Patience is Key When Marketing Stock Imagery
May 22, 2011
Having been away from the business for three years and coming back has been an eye opening experience. I’m seeing a few changes, and a lot of the same questions and issues coming from contributors. Unfortunately, I see there are a few folks I used to enjoy collaborating with who are no longer in the business as well. Here are some constant points that new contributors could benefit from, and perhaps veterans in the business could use a reminder of.
I liken the creation and marketing of an image similar to investing in the stock market with a “buy and hold” mentality. When you create an image, take the time to post process it, and take the time to list it through an agency, you are making an investment. Some investments are going to be more prosperous than others having higher returns. Others are not going to do much. They may sit and pay a dividend every once in a while, but they aren’t going to produce as well unless there’s a change in “market direction”. Some are going to be sexy to have – you’ll be able to brag to your friends about how great an investment (image) it is, how colorful or sharp the image is (great balance sheet), and that’s about it…it will sit and look nice in the portfolio, but it may not do much. The key is, if you aren’t invested in the market, it isn’t going to do anything for you. Your image will sit on your hard drive just as cash stuffed in a mattress sits and has no returns.
The key is to have a well diversified portfolio of different investment types…and to hold those images in the market for a significant amount of time.
Don’t Take Things Personally
Reviewing images is a subjective task. Aside from technical aspects surrounding an image, such as reviewing for focus, color, artifacts, etc., a reviewer may look at an image and determine it’s not marketable or it has the appearance of a “snapshot”. The advantage of working with different agencies is that each agency can market to its particular customer segment. If an image is refused for something other than technical reasons, there’s a pretty good chance that it isn’t going to do well at that agency anyway. There’s no reason to be upset at the refusal – just move on and submit it to a different agent. If you find yourself getting the same image refused for non-technical reasons at multiple agencies, then perhaps you should look at the composition of the image and determine if your intentions are in line with what’s required for commercial stock imagery.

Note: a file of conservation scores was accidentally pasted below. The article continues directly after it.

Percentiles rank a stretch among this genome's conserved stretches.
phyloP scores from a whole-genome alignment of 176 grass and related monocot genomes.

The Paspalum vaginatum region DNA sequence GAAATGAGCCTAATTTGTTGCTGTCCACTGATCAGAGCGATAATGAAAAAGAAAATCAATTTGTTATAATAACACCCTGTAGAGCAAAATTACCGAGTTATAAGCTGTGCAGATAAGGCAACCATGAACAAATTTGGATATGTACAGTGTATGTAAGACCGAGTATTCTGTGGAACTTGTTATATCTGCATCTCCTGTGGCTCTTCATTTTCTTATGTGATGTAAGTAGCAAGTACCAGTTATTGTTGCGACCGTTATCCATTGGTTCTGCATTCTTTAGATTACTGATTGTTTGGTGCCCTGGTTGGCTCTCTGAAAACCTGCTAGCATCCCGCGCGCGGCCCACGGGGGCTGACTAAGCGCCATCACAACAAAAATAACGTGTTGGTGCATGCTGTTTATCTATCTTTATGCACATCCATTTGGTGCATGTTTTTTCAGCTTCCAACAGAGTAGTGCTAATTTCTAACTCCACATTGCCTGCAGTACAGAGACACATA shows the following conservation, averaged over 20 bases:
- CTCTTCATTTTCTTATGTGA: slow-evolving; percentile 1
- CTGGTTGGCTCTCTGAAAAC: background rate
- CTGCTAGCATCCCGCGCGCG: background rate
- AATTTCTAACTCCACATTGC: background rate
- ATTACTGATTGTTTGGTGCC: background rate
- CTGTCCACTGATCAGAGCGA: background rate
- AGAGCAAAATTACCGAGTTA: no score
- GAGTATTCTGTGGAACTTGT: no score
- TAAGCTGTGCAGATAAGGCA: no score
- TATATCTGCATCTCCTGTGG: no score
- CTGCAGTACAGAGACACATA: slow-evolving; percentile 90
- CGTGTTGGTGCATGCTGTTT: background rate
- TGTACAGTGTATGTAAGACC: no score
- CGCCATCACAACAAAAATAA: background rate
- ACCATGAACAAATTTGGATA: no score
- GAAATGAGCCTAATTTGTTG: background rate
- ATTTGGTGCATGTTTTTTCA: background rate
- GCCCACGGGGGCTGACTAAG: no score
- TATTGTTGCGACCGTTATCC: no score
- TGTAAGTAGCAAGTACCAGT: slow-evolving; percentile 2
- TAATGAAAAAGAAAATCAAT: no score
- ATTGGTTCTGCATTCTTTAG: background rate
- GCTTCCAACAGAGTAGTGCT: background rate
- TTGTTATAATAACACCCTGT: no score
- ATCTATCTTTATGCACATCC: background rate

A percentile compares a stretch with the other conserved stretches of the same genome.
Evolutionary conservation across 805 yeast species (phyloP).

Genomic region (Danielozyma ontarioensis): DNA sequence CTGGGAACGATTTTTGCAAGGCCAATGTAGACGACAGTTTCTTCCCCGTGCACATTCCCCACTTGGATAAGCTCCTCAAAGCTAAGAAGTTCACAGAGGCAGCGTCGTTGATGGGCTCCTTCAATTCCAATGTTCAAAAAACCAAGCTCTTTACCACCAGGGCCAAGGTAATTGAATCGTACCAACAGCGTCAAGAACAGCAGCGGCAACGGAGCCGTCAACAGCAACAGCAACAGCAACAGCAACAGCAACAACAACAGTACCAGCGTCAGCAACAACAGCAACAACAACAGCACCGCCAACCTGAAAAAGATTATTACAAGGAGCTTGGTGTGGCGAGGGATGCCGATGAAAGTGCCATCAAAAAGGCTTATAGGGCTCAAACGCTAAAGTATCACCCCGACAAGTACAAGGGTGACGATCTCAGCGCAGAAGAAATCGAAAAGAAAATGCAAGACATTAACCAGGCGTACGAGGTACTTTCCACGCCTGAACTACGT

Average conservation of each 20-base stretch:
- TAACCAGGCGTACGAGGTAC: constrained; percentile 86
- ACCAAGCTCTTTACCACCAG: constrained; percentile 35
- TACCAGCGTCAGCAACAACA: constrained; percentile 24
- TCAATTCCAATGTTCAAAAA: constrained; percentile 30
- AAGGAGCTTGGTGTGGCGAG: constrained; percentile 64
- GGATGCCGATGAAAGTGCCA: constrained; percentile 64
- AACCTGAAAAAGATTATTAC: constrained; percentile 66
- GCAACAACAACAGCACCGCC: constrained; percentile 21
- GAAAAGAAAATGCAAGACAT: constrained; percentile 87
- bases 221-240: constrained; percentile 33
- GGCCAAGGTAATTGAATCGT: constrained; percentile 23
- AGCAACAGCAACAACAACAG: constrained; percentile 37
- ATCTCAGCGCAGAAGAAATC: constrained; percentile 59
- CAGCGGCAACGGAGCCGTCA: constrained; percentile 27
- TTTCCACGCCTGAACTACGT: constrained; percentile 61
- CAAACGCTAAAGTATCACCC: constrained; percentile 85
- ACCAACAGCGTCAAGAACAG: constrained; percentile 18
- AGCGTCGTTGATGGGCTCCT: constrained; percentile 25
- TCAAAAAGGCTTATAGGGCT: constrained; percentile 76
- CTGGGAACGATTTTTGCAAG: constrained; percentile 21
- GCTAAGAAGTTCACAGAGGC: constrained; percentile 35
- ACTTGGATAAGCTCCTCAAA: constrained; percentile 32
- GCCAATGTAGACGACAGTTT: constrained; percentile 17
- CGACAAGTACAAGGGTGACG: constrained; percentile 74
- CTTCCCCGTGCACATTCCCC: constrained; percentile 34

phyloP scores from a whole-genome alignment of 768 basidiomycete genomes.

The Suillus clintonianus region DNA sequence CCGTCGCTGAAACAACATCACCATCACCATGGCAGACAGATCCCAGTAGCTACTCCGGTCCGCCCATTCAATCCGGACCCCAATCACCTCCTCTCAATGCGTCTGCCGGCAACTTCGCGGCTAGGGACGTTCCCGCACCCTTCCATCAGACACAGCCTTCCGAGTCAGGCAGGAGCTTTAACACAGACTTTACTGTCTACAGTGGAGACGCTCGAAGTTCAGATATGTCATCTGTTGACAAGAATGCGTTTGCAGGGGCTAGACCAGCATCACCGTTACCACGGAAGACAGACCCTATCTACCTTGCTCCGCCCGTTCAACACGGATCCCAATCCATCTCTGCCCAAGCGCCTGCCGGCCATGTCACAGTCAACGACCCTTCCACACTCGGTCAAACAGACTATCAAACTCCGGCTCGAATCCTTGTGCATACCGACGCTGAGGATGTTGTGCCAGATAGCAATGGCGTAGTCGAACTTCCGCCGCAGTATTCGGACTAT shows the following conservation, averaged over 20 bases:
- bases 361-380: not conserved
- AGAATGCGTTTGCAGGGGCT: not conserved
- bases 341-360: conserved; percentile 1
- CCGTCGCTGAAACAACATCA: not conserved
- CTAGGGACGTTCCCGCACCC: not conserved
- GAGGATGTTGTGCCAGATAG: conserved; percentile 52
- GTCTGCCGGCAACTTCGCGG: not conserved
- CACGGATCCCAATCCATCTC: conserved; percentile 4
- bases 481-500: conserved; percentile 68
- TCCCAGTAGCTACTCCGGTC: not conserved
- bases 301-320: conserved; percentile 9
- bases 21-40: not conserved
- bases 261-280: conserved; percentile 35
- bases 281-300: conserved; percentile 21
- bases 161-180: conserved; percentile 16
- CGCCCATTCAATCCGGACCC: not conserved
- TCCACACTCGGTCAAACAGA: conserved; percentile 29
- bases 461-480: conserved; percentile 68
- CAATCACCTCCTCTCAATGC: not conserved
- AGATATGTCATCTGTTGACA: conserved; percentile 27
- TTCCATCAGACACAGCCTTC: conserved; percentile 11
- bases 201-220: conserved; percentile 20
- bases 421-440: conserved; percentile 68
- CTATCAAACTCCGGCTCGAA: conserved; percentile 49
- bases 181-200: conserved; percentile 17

It’s a good idea to remember that image reviewers are looking out for the best interest of both the agency, and the photographer. The agency wants to market the best images it can get its hands on, and the photographer wants to put his best face forward in front of customers. If both conditions aren’t met, then it could be bad business for both parties.
Trends are Cash Cows – Good Images are Timeless
Looking back through my portfolio I ran across an image of a pair of glasses on a 2005 Form 1040 income tax form. I think that image sold maybe a dozen times. That image will never be marketable again because it is specific to one year and was only on the market for about 3 months (the IRS releases forms in December and the marketable time of the image is about 2 months). Re-establishing my portfolio, the first image to get licensed again was that of a building being torn down. I created that image in 2005 and here it is six years later. Buildings will always be torn down, there will always be destruction, the construction and demolition industry are going to be around for centuries. This image, though not sexy, will be marketable for as long as images of that size and quality are available on the market.
Create images that are timeless and don’t expire, and you will continue to receive a payout for years to come.
Invest for the Long Term
This is one I learned from personal experience. Three years ago, there were some financial issues I needed to get over. I had to close the company down for a period of time. The reason is I insisted on having the latest and greatest equipment thinking it would make me a better photographer. While it’s true that good equipment will help to produce good looking images, it’s more important to note that an image or concept of great marketing potential is not dependent on the equipment utilized.
I once worked as a carpenter for a short period of time. My boss, who is also a friend, showed me that a screwdriver will work as a chisel, a knife will work as a screwdriver, sandpaper on a block of wood can be just as effective as an electric sander. If you know your trade, the equipment doesn’t matter. Know your trade. Buy quality tools that will last for years to come. Don’t buy the latest gadgets because you think they will make you better. Creating images will make you better.
Patience is key when marketing your images. Trends will come and go but if you have the patience to allow your images to sell, the patience to allow an agency to represent your best work that suits their customer base, and if you have the patience and self-control not to fall for the latest gadgetry, you will find yourself positioned well in the business of selling stock photography.
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